Sierra Leone Educates on Safe Ebola Burials

Also, country is improving at rapid response to isolated outbreaks, but health workers need to be even faster, officials say More

Religion Aside, Christmas Gains Popularity in Communist Vietnam

Increasingly wealthy Vietnamese embrace holiday due to its non-religious glamor, commercial appeal More

This forum has been closed.
Comments
     
There are no comments in this forum. Be first and add one

Featured Videos

Your JavaScript is turned off or you have an old version of Adobe's Flash Player. Get the latest Flash player.
US Decision on Cuba Underscores Divisions Among Miami Cubansi
X
Sharon Behn
December 19, 2014 9:34 PM
For decades, older, more conservative Cubans have been gathering at Café Versailles on the corner of Calle Ocho to eat Cuban food and talk politics. After hearing of President Barack Obama’s decision, a number of them gathered in front of the café with posters to protest. VOA's Sharon Behn reports on the situation.
Video

Video US Decision on Cuba Underscores Divisions Among Miami Cubans

For decades, older, more conservative Cubans have been gathering at Café Versailles on the corner of Calle Ocho to eat Cuban food and talk politics. After hearing of President Barack Obama’s decision, a number of them gathered in front of the café with posters to protest. VOA's Sharon Behn reports on the situation.
Video

Video Three Cities Bid for Future Obama Presidential Library

President Barack Obama still has two years left in his term in office, but the effort to establish his post-presidential library is already underway. The bid for the Obama Presidential Library is down to four locations in three states -- New York, Hawaii, and Illinois. As VOA’s Kane Farabaugh reports, each of them played an important part in the president’s life before he reached the White House.
Video

Video Cuba Deal is Major Victory for Pope’s Diplomatic Initiatives

Pope Francis played a key role in brokering the US-Cuba deal that was made public earlier this week. It is the most stunning success so far in a series of peacemaking efforts by the pontiff. VOA religion reporter Jerome Socolovsky has more.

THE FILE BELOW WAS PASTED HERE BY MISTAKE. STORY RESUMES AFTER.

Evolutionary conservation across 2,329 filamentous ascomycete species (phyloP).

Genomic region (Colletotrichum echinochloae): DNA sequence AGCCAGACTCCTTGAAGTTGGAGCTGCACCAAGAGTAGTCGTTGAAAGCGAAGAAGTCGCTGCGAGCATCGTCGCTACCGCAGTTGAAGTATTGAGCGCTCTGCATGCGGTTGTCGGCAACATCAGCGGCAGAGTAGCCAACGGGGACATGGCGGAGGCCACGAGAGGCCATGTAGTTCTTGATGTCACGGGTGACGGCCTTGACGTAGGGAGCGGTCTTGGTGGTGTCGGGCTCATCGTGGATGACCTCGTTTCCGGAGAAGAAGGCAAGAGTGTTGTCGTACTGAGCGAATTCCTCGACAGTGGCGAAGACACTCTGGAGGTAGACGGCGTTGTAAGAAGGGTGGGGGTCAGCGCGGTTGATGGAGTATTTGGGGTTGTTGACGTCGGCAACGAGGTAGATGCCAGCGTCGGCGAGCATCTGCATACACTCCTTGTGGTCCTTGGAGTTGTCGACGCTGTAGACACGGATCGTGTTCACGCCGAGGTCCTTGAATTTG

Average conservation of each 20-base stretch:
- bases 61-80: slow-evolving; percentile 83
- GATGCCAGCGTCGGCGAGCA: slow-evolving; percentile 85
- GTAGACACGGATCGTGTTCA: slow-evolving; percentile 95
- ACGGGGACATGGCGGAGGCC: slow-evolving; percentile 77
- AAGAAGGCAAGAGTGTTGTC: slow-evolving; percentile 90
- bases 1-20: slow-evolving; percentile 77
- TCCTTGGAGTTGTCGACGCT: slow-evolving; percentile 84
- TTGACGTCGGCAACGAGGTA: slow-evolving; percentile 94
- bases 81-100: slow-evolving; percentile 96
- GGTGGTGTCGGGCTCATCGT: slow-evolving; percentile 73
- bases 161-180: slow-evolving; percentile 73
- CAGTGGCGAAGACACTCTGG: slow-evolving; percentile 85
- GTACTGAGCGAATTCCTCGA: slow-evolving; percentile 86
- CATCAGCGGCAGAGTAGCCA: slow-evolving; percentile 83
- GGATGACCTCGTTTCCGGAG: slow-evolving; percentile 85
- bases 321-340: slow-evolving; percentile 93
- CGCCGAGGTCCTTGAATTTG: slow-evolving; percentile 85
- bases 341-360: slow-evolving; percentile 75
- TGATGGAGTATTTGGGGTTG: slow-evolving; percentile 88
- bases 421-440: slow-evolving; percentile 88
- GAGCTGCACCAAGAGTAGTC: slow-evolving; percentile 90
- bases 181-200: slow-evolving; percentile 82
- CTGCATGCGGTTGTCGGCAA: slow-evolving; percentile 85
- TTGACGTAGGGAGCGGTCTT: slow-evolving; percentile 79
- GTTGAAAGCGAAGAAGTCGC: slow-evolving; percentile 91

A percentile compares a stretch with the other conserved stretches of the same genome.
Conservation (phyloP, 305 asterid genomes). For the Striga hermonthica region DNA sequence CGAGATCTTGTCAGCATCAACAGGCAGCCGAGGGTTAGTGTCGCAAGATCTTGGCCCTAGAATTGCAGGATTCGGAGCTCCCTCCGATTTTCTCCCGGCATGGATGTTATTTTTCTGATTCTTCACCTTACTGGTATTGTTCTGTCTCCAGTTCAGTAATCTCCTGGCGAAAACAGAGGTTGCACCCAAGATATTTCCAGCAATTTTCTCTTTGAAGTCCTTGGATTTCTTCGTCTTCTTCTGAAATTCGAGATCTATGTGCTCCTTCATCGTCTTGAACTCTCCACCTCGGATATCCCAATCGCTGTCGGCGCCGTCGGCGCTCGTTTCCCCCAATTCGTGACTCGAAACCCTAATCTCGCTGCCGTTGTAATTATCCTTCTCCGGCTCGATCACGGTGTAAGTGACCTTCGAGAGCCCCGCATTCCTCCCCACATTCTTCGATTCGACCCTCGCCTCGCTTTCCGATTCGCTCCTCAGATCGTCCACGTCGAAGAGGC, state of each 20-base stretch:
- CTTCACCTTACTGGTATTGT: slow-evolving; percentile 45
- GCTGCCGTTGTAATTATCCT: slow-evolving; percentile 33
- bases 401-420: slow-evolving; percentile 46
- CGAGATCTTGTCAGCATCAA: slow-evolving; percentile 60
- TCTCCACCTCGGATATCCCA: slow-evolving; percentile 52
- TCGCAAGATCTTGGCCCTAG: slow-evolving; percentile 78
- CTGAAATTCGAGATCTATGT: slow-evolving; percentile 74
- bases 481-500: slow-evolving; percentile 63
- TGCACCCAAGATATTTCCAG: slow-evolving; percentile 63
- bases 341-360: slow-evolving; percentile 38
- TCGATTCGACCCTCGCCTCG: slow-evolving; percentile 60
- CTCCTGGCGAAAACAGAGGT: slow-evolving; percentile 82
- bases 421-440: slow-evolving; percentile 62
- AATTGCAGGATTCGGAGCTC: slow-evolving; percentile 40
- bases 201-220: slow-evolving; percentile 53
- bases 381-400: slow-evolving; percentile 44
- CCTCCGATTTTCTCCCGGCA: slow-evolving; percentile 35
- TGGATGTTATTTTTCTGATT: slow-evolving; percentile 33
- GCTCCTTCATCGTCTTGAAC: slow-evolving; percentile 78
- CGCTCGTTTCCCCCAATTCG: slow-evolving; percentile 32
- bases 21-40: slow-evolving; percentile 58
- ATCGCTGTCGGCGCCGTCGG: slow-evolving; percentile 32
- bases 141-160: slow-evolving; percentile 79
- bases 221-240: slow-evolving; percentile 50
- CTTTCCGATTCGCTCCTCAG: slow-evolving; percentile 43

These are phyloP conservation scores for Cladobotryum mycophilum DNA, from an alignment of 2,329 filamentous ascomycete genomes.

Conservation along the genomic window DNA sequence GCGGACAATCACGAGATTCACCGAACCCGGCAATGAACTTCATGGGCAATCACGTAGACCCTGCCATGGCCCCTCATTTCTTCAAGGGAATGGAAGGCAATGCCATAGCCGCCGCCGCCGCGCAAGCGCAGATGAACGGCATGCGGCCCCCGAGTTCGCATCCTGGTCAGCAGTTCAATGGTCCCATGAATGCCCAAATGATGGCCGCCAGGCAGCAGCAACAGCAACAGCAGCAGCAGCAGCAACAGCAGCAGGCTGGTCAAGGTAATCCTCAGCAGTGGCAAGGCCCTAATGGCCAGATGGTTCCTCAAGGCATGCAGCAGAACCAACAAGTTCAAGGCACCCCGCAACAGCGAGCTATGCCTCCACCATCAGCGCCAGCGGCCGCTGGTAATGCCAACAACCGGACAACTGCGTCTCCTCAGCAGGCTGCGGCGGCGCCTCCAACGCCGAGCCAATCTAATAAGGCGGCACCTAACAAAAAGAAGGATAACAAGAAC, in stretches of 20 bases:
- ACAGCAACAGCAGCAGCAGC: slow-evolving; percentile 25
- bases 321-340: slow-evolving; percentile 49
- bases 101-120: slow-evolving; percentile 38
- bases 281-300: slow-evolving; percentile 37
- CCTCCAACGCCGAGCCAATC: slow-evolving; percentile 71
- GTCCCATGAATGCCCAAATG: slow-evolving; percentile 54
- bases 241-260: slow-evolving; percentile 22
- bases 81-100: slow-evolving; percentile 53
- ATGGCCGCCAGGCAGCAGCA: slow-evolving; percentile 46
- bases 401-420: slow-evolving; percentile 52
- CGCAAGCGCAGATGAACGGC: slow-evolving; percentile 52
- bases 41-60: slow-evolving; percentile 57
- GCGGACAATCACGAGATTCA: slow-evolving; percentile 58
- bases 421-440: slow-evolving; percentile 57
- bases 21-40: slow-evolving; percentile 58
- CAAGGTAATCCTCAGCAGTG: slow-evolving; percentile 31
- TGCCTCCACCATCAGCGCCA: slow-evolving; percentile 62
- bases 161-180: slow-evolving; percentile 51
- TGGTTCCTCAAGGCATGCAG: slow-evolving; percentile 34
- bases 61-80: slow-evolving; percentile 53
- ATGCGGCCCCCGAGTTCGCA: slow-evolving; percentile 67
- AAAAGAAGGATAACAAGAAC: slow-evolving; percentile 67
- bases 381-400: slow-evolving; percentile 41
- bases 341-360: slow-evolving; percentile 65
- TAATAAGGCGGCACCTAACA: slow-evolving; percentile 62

Video

Video Fears of More Political Gridlock in 2015

2014 proved to be a difficult year politically for President Barack Obama and a very good year for the U.S. Republican Party. Republican gains in the November midterm elections gave them control of the Senate and House of Representatives for the next two years -- setting the stage for more confrontation and gridlock in the final two years of the Obama presidency. VOA National Correspondent Jim Malone has a preview from Washington.
Video

Video Sudan School Becomes Target of Aerial Attacks

The school dropout rate is at an all-time high in Sudan's South Kordofan state because many schools have been destroyed during the three-year civil war between the government and SPLA-N rebel forces. Adam Bailes visited Sudan's Nuba Mountains' region and reports many children are simply too scared to go to school
Video

Video VOA Reporter Tours Devastated Peshawar School

Islamist militants wearing military uniforms and strapped with explosives attacked a military run school Tuesday in the northwestern Pakistani city of Peshawar. At least 141 people were killed in the horrific attack, most of them young students. VOA reporter Ayaz Gul visited the devastated school and attended the funeral of the principal who courageously tried to save her students from the deadly attack.
Video

Video Nigerians Fleeing Boko Haram Languish in Camp Near Capital

In its five-year effort to impose Islamic law in northeastern Nigeria, the Boko Haram extremist group has killed thousands of people and forced hundreds of thousands to flee. Some of those who ran for their lives now live in squalor on the edges of the capital, Abuja. Chris Stein reports for VOA.
Video

Video Aceh Rebuilt Decade After Tsunami, But Scars Remain

On December 26, 2004 there was an earthquake in the Indian Ocean so powerful it caused the Earth’s axis to wobble a few centimeters. Onshore on the island of Sumatra, the resulting tsunami was devastating. A decade later, VOA Correspondent Steve Herman reports from Banda Aceh, Indonesia, where although there is little remaining evidence of the physical devastation, the psychological scars among survivors remain.

All About America

AppleAndroid